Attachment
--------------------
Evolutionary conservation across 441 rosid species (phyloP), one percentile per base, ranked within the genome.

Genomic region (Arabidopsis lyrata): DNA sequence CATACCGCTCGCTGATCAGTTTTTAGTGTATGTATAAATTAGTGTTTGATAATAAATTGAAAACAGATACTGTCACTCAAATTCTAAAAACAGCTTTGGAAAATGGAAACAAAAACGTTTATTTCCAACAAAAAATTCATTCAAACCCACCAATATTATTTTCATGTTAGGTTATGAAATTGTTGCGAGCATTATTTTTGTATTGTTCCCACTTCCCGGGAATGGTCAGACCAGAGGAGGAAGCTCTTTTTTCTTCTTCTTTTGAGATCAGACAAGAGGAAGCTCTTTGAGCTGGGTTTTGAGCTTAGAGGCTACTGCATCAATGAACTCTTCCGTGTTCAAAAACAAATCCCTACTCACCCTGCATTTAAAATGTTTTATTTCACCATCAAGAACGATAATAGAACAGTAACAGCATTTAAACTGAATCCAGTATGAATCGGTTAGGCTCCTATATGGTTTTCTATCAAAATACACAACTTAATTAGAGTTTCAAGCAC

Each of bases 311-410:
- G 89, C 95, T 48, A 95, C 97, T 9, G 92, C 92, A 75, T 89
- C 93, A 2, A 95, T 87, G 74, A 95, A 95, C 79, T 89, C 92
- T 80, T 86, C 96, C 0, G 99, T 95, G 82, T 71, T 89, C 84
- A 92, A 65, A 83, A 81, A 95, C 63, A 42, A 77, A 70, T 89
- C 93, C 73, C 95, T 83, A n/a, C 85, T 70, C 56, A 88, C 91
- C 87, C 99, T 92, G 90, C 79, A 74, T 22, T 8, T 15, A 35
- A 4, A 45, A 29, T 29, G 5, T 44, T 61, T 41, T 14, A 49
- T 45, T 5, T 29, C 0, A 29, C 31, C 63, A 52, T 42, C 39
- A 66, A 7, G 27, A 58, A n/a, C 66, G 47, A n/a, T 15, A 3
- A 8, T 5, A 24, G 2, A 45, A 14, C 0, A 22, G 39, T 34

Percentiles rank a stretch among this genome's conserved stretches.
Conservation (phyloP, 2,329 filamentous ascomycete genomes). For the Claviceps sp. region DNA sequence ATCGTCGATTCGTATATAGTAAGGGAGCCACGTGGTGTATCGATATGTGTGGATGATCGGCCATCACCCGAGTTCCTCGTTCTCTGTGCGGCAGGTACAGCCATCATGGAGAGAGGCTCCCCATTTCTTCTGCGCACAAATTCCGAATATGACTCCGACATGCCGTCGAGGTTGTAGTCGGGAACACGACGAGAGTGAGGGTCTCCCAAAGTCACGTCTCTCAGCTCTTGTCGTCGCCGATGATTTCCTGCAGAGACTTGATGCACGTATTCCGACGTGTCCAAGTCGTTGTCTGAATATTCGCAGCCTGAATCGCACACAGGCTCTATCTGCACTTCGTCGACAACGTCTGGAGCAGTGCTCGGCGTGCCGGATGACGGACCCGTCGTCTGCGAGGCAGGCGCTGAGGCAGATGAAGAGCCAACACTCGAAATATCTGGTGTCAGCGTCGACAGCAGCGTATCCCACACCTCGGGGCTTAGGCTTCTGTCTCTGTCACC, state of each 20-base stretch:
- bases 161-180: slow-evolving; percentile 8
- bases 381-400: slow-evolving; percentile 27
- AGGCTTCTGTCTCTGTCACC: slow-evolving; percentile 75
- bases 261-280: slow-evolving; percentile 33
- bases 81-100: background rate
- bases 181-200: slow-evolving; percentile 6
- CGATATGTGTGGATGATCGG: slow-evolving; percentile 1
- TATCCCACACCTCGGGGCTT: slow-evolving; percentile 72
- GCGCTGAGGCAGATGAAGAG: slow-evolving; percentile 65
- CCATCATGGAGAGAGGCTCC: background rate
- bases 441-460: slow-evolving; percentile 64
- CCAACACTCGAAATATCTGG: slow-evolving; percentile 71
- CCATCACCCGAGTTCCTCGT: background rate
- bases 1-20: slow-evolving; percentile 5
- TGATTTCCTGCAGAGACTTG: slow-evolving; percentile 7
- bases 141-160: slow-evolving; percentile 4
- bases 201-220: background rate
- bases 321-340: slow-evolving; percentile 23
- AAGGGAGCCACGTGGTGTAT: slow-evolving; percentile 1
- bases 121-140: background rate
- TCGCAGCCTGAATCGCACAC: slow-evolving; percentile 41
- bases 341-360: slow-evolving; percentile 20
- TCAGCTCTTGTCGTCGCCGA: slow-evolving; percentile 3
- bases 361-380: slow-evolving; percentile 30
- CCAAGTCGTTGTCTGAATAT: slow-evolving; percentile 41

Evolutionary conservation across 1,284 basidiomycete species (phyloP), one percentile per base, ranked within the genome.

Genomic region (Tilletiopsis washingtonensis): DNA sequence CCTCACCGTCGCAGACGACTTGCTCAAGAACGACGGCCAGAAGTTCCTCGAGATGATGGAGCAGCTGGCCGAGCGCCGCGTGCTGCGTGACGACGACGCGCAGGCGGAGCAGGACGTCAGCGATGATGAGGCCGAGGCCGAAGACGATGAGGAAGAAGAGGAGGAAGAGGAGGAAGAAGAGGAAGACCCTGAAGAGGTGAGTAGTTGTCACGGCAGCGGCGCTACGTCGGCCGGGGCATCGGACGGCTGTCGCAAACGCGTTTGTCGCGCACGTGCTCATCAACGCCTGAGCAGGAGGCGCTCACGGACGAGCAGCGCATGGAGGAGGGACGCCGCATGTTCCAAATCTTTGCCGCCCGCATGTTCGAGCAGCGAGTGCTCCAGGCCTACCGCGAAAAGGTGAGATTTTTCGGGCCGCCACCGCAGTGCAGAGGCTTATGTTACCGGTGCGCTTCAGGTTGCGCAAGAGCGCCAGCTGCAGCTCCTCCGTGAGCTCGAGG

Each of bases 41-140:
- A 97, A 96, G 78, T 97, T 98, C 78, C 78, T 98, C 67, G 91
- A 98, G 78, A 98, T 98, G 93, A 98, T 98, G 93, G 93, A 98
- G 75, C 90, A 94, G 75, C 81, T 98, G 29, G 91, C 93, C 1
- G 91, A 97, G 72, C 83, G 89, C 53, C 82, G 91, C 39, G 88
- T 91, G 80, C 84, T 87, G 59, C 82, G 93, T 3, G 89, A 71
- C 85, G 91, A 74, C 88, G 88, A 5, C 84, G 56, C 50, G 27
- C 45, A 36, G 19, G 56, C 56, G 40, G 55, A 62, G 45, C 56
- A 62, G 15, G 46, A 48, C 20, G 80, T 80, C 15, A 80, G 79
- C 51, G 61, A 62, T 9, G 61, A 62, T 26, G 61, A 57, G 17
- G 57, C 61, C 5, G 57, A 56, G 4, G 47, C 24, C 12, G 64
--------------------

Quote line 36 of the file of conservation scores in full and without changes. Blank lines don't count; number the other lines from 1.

- TCGCAGCCTGAATCGCACAC: slow-evolving; percentile 41